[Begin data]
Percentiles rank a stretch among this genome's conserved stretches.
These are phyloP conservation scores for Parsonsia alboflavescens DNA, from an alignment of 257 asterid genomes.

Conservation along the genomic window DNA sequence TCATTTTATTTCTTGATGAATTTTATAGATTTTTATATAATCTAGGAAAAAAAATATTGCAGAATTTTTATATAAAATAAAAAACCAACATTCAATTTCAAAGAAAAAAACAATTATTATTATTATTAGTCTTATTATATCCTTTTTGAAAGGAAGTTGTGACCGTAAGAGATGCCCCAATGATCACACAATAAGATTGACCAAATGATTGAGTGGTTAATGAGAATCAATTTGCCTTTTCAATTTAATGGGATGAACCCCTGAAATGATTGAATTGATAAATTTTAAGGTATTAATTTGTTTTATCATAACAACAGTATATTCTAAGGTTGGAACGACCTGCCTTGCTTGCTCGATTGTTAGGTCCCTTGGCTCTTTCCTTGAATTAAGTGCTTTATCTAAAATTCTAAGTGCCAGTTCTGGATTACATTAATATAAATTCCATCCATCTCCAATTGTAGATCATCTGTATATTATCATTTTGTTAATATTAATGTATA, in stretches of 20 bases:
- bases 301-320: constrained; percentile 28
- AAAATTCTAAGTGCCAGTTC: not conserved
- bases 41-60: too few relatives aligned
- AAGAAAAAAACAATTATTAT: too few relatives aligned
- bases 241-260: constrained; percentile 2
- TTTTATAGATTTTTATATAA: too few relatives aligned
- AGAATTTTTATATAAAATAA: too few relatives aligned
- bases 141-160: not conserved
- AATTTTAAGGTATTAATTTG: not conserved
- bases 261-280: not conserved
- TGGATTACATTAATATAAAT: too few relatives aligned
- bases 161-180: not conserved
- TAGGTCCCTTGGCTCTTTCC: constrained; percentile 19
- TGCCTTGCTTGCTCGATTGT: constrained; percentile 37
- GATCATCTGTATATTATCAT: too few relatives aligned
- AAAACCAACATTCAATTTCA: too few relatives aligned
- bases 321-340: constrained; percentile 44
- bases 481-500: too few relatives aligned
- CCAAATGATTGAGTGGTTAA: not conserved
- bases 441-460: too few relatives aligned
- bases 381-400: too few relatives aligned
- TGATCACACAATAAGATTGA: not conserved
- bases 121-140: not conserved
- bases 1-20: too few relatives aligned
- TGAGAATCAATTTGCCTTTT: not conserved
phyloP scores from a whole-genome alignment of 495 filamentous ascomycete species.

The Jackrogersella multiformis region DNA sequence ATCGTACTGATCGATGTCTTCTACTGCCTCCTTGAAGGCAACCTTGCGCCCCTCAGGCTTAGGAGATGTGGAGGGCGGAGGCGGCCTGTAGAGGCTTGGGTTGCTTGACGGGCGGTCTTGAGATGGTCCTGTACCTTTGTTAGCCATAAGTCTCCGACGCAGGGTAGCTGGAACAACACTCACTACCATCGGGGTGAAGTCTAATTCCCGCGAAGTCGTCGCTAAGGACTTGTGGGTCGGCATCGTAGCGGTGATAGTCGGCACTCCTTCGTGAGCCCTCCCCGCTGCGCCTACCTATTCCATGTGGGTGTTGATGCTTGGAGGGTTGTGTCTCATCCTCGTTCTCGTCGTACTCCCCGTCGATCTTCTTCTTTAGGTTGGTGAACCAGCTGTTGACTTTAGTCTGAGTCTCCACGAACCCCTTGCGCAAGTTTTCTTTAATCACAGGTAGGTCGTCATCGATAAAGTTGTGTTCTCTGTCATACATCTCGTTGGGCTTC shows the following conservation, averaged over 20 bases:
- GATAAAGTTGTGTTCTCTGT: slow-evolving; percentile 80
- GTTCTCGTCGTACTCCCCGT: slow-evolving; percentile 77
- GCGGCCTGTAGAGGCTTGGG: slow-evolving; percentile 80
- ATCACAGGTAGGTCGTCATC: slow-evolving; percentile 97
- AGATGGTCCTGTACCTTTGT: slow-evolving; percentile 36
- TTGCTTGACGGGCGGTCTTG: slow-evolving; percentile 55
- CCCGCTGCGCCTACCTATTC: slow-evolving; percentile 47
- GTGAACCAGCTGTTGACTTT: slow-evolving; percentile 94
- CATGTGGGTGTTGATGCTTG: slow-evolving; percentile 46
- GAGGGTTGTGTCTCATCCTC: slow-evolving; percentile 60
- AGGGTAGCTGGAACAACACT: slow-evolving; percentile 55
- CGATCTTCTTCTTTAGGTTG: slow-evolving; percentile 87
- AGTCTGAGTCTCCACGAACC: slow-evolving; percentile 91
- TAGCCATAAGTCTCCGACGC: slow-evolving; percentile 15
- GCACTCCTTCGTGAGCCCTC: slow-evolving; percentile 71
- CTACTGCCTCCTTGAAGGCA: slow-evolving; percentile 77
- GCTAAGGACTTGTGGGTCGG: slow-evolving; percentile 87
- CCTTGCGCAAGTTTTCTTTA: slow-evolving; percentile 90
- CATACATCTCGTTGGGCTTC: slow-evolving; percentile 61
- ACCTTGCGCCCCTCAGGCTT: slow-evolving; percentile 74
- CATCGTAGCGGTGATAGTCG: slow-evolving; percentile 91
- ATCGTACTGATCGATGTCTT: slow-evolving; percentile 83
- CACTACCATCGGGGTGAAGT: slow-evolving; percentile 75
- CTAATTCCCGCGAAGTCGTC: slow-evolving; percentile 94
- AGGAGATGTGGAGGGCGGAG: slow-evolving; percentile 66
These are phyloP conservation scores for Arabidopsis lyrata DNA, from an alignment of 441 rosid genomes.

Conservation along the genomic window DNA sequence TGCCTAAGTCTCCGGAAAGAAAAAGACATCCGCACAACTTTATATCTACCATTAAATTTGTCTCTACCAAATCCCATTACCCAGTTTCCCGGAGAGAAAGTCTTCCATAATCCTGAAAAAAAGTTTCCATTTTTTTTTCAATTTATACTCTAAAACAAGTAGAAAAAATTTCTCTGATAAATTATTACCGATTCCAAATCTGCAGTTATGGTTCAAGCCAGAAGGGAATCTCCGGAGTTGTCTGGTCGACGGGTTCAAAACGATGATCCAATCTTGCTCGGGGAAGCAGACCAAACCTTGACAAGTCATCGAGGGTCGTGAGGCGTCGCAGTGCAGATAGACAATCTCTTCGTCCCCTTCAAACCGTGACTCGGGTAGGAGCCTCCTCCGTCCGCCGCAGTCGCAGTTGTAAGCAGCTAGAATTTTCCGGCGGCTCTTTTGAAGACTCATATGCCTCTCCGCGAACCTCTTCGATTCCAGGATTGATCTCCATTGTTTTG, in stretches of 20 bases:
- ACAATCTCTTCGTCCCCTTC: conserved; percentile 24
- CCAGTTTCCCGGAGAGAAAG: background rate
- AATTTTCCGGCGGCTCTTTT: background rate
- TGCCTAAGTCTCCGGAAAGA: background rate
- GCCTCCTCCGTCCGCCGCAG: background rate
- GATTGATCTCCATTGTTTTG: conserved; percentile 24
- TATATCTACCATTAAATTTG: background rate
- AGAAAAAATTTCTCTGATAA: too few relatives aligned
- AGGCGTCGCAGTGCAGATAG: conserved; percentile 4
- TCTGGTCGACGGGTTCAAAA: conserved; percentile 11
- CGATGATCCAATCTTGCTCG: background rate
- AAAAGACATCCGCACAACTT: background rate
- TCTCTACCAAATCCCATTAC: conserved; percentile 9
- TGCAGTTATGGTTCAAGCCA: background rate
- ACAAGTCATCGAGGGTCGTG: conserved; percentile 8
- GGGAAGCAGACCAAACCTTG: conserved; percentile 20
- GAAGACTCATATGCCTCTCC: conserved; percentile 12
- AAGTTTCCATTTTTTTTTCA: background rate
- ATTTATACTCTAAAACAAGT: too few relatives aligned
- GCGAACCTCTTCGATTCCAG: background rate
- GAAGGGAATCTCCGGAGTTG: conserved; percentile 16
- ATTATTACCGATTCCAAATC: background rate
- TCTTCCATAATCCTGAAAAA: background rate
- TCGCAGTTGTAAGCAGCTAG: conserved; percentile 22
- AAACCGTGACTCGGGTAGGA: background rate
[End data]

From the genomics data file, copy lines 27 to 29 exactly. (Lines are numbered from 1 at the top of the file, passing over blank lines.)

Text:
- bases 1-20: too few relatives aligned
- TGAGAATCAATTTGCCTTTT: not conserved
phyloP scores from a whole-genome alignment of 495 filamentous ascomycete species.